So why isn’t cycle tracking present in the Health app? I don’t know, but the only valid reason I can think of is that it didn’t occur to anyone to include it.
There has been a lot of discussion about corporate hack days, prompted by the Unilever hack day called Re.Hack with the tagline “reinventing Commerce”.
I know people working for design agencies who do spec (speculative) work. It’s risky and disheartening, but impossible to avoid for some companies. One person I spoke to a long time ago used to spend two thirds of their time doing spec work, and win only a third of the contracts. Not a desirable position to be in if you have several employees.
For a freelancer, attending a two day event is not as damaging as putting a whole agency on a project for a week, but that time still costs money in missed opportunities.
I’ve heard of day rates in tech from as low as £200 per day to well over £1500. Two days not working for other clients works out at anything between £400 and £3000+. That’s not including any time spent working in the evening or even through the night.
3beards, the organisers of Re.Hack pointed out in their blog post that intellectual property rights remain with the participants, they all have chances to win prizes, and potentially a commercial contract with Unilever. I don’t think this is enough: simply retaining ownership of what you produce is not adequate payment for consultancy services. Nor is a chance to win a Fitbit.
I don’t mean to pick on this one event, it’s far from the worst I’ve seen, but it’s a good recent example of a multinational corporation either being misguided or downright cynical in their approach to generating new ideas for as little as possible.
The Cadbury Olympic hack day springs to mind. It generated so much vocal criticism that the rules of the event were changed to highlight the benefits of participation, mainly through stipulating what prizes could be won and that participants would retain the IP.
And can you remember the one where you had to pay cash money (i.e. buy a ticket) to do some free work for McDonald’s (event is now password protected)?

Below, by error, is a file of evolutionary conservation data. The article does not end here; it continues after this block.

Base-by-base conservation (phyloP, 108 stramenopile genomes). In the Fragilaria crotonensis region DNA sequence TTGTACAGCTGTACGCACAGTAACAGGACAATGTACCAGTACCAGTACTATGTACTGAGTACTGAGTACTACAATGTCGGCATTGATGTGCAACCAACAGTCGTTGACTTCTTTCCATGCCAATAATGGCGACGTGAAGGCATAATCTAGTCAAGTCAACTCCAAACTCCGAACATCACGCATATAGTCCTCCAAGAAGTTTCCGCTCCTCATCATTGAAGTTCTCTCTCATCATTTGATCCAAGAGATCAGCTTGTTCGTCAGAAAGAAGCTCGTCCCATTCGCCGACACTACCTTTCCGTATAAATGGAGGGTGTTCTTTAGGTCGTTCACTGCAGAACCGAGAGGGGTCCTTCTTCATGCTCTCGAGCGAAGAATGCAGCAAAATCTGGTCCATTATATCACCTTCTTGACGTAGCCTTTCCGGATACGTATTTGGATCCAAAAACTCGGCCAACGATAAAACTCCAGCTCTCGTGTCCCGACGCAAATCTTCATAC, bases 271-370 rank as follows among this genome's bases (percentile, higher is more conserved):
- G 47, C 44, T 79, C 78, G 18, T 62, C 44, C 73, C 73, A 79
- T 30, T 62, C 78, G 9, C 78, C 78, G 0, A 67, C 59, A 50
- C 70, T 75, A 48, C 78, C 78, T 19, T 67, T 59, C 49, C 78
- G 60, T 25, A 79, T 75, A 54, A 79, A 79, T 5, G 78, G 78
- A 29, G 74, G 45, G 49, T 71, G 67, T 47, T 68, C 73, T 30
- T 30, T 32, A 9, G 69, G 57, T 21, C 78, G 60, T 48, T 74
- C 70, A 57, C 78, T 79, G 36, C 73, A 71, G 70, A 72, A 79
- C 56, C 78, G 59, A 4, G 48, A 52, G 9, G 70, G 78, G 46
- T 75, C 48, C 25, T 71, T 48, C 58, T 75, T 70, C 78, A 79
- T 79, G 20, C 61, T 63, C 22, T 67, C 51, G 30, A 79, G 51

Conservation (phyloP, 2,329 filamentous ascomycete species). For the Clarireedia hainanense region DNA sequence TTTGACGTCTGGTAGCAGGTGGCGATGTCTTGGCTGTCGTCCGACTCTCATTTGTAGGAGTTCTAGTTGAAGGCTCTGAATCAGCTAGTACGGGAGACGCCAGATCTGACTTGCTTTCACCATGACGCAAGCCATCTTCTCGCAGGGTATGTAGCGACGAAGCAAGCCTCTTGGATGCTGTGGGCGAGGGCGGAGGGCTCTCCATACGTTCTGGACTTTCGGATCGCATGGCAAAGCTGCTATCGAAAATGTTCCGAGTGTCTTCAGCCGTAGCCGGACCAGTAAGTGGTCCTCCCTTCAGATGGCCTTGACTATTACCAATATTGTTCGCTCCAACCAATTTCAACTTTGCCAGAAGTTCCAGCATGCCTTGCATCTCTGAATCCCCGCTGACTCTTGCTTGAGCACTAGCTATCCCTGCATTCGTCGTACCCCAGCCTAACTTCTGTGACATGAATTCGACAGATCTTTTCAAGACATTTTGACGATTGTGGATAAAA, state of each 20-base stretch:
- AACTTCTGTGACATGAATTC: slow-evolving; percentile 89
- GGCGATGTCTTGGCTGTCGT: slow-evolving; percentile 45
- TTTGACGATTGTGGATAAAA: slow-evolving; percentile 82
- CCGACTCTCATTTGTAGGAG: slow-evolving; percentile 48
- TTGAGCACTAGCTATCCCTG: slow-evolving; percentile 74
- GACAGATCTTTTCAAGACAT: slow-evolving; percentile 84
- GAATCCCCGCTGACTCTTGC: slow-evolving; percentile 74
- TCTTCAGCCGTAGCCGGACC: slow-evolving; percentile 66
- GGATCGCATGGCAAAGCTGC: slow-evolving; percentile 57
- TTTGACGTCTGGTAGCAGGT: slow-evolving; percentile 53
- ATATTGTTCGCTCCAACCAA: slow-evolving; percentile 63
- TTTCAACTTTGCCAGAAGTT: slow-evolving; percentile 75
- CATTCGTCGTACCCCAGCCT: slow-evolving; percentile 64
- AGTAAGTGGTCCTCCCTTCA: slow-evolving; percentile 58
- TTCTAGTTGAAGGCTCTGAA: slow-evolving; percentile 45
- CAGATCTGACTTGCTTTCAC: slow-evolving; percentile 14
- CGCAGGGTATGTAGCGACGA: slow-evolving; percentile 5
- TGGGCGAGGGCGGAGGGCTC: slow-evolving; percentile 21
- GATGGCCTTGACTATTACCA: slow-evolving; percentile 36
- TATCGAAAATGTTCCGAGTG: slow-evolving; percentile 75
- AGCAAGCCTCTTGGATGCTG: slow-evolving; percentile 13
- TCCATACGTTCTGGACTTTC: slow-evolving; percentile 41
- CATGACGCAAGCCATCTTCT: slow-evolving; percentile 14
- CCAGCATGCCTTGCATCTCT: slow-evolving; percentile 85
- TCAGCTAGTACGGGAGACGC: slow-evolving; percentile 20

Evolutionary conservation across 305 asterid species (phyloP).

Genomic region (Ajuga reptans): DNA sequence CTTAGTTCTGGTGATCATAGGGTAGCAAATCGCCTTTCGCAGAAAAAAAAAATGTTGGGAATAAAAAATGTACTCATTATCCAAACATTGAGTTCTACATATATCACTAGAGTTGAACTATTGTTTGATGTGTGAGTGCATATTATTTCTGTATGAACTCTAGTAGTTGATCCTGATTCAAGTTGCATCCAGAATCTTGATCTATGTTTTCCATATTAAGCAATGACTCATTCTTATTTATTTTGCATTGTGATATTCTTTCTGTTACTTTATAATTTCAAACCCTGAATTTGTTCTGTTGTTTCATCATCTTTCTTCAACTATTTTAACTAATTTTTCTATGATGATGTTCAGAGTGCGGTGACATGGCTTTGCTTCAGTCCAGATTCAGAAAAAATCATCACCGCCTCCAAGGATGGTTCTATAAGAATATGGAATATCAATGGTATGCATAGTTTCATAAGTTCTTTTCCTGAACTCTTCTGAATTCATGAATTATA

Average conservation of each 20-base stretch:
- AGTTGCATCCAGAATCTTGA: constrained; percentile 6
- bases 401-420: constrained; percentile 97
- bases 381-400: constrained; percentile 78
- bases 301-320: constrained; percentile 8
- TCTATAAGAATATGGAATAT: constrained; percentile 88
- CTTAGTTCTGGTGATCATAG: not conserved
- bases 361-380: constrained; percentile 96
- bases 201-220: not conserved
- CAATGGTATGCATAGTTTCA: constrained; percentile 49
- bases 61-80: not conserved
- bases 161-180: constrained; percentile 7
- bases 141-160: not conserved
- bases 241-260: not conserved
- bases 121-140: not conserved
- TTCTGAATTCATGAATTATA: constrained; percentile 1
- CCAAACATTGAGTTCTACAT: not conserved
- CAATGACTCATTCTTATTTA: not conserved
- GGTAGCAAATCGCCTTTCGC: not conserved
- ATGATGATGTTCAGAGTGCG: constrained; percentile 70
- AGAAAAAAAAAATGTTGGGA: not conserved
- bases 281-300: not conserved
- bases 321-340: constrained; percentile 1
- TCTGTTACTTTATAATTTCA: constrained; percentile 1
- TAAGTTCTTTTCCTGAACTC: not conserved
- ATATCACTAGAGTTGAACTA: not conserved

Big companies often cite the freshness of the ideas coming from hack days as the primary reason for hosting one, and organising that kind of event is a perfectly valid way to explore some challenges. However, there’s no reason for these events to be exploitative to achieve their aims.
One approach is to organise internal hack days, where people who already have domain knowledge, or people from other departments, can use their strengths to bring about new ways of thinking. They don’t have to work for free, you keep all the IP, and your costs are low. There are additional benefits: tightening up of existing internal networks, creation of new ones, generation of new interests and enthusiasm, and the opportunity to try out and learn new things. All those benefits are retained within the organisation. It’s such a successful model that even the government organises events like that.
Another one is simply paying people for their time. The BBC runs an event called Connected Studio (which I have participated in) where groups are given a subject area. Then they have some time to develop and pitch ideas. Interesting ones may be further developed in conjunction with the BBC and potentially commissioned. All participants are paid a fixed day rate for their work.
I have been to hack days of both kinds, and some that mixed the two approaches: bringing in professionals to an internal hack day can bring some new ideas and approaches and encourage collaboration. I have a very positive view of what was accomplished during the events that I have attended.
But organising a hack day is not the only way to get similar results. You can for example make multiple small commissions. When the Royal Shakespeare Theatre wanted to see lots of small projects developed for the World Shakespeare Festival they made a number of tiny commissions from technologists, artists and students. Instead of hosting a single event, the projects were developed over a longer time and provided many interesting ways to think about Shakespeare’s work and influence. A similar approach is something Thayer Prime suggests in her blog post too:
As well as paid hack days, companies/brands could consider another professional alternative: do prototyping days with developers who can create apps and products for you in quick time frames at relatively low cost compared to fully developed projects, so you can fail fast on stuff you don’t like and move forward with the innovations you like.
Because there are so many ways to both spend little money and source a variety of ideas, it is really disappointing when companies think they can get away with soliciting work for a promise of a chance to win something, exposure, and so on. For someone like Unilever, who made 5.3bn€ profit just last year, it smacks of cynical opportunism. They clearly value the work so little that they are unwilling to commit to paying a fair price for it. Either that or it has become normal to assume that developers have so much spare time and expertise that they will produce original ideas (or, as the Unilever event page puts it, ”Ideas need to be 100% original and not based on existing products”) for some beers and pizza. I doubt the event hosts, organisers and judges are working for the same remuneration.